Bingo....Bingo.....Bingo. In military fighter aircraft, the pilots typically calculate the minimum fuel level required to make it home with a safe reserve remaining and enter that data into their airplane's flight management computer. It's referred to as "Bingo Fuel." When that level is reached, a female voice will whisper in the pilot's ear "Bingo....Bingo....Bingo." It means go home now, dude, or you might be landing on a parachute.
Things aren't quite that sophisticated on a 113 year-old steam locomotive, that burns french fry juice. The crew has only dip-sticks to check the oil level in the tank, and obviously, that's not something you can continuously monitor. There's also no computer, no blinking light and no seductive female voice in your ear to warn you that all of those smoky run-bys you've been doing all afternoon are rapidly running you out of "gas". So it was on the second day of our photo charter when our train was parked on the siding at Quivero, awaiting the passage of the daily diesel-powered passenger train, that our crew took a moment to get out the dip-stick and check the oil level.....and yikes(!!!), what they found surprised them. A quick calculation told them we barely had the fuel to make it back to Williams. So, instead of several sunset run-bys, we all walked down the line about a quarter of a mile, and the train came forward to pick us up, giving us the one last photo op you see here. Unfortunately, the fuel calculations on a steam engine aren't quite as precise as they are in an F-16, so.....you guessed it, we didn't make it. The fire blew out at about MP 10 and we ended up being rescued by diesels. It was almost as if the 29 knew her Form 4 would be expiring when she got back to Williams.....and she just didn't want to go.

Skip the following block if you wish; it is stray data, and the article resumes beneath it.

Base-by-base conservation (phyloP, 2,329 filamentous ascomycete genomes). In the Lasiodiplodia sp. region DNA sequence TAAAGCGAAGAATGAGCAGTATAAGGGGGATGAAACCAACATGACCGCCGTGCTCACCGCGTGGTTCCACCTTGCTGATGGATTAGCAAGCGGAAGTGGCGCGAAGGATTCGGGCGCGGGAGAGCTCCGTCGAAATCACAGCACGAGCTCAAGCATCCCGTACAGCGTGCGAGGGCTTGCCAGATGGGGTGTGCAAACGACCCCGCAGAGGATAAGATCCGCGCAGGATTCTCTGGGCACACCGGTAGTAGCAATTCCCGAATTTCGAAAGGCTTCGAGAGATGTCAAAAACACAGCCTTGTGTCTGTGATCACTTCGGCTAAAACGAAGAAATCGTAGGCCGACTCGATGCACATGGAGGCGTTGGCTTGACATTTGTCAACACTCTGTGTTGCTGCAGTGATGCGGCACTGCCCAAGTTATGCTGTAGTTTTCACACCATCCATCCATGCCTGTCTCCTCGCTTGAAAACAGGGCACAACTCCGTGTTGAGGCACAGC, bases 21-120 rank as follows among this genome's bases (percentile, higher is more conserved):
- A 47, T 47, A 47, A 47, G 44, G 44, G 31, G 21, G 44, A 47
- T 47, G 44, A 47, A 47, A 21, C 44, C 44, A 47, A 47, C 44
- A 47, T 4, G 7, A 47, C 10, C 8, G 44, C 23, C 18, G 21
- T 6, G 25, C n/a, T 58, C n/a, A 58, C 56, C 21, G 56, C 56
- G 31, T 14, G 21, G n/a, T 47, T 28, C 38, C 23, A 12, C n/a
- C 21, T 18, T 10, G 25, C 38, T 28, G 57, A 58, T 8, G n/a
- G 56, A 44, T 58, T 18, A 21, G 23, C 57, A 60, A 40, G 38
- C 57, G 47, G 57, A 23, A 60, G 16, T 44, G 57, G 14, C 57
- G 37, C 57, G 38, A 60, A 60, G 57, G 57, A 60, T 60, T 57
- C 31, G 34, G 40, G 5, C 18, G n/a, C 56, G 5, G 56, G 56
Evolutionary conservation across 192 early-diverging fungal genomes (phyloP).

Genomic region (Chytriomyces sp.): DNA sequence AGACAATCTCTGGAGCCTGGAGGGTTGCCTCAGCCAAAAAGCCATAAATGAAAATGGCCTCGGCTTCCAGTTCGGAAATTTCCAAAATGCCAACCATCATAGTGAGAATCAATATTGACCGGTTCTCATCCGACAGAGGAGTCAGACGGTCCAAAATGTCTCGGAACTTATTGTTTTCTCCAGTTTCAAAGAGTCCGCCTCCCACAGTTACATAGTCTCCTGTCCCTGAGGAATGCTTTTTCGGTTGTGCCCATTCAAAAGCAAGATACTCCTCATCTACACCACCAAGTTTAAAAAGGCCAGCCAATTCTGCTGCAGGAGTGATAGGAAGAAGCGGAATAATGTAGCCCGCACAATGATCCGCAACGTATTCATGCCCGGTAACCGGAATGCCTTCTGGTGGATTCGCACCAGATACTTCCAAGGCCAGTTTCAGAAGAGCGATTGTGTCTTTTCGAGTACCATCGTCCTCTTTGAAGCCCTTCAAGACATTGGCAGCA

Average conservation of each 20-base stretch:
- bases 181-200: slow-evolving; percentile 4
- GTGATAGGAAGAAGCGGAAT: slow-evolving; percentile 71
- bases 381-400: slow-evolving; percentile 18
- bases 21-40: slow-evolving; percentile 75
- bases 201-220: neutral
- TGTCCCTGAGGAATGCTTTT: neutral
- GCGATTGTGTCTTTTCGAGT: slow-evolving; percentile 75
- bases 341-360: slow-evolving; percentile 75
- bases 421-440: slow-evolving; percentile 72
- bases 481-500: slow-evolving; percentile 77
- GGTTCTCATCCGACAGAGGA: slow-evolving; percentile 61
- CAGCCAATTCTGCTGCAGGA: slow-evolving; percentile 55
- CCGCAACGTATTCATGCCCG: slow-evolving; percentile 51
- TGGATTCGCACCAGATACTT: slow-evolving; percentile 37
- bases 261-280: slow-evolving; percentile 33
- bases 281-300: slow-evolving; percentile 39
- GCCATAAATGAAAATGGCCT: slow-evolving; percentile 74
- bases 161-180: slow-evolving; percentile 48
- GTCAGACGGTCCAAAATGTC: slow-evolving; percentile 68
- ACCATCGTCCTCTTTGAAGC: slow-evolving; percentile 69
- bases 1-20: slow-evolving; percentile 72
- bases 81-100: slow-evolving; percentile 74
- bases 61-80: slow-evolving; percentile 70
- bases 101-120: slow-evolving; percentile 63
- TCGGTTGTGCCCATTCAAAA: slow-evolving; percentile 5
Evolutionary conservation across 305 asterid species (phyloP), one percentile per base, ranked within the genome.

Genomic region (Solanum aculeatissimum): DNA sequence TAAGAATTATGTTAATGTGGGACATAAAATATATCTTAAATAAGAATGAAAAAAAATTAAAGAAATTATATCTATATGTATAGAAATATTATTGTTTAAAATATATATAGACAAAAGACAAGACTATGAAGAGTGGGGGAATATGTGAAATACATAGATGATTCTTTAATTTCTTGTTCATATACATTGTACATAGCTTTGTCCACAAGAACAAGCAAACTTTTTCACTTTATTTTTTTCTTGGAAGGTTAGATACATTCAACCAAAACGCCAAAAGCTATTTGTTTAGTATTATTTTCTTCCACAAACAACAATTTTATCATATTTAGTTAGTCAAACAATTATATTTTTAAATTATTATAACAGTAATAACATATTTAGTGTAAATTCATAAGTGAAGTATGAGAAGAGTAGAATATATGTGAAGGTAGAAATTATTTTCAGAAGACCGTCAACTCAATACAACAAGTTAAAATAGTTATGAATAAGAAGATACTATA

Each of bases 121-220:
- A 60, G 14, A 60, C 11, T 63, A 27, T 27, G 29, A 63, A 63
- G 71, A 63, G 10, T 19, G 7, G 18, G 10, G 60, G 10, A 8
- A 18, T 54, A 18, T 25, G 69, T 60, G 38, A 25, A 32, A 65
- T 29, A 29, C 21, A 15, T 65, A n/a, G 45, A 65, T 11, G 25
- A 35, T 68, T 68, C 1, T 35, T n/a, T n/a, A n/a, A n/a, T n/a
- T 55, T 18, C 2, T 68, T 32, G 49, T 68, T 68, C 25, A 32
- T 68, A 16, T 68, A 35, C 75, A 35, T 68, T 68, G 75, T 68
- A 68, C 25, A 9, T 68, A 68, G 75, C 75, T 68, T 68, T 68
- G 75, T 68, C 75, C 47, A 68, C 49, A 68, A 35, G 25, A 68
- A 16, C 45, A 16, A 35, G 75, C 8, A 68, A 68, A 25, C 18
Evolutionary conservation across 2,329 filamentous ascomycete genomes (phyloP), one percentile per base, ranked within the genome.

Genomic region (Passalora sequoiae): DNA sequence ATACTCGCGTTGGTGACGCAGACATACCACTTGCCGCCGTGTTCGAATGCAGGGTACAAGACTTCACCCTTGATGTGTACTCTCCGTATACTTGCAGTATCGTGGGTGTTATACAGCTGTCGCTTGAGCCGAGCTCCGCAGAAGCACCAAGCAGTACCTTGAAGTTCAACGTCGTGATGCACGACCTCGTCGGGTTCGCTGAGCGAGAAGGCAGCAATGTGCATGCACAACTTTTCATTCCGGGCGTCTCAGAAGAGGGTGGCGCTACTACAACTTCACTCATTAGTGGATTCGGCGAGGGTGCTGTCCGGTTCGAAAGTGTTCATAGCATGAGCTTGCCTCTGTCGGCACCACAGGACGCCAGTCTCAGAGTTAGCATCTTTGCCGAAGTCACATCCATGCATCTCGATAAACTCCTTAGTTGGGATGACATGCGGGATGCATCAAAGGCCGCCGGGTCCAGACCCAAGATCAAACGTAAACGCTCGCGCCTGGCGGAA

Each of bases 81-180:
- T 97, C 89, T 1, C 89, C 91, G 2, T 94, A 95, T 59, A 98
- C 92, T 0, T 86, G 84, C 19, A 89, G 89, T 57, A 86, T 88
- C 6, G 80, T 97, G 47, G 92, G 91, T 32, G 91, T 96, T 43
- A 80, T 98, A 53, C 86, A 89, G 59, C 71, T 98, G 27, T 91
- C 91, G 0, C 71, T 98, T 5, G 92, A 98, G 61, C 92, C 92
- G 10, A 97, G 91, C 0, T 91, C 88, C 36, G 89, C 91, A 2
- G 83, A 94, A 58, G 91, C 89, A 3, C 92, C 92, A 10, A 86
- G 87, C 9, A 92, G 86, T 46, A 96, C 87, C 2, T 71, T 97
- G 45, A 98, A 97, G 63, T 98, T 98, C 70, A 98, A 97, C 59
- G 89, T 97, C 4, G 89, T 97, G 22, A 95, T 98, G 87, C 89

The Grand Canyon Railroad, operating a 64-miles former Santa Fe branch to the eponymous natural wonder, is one of the best tourist railroads in the United States. It operates both steam and diesel locomotives.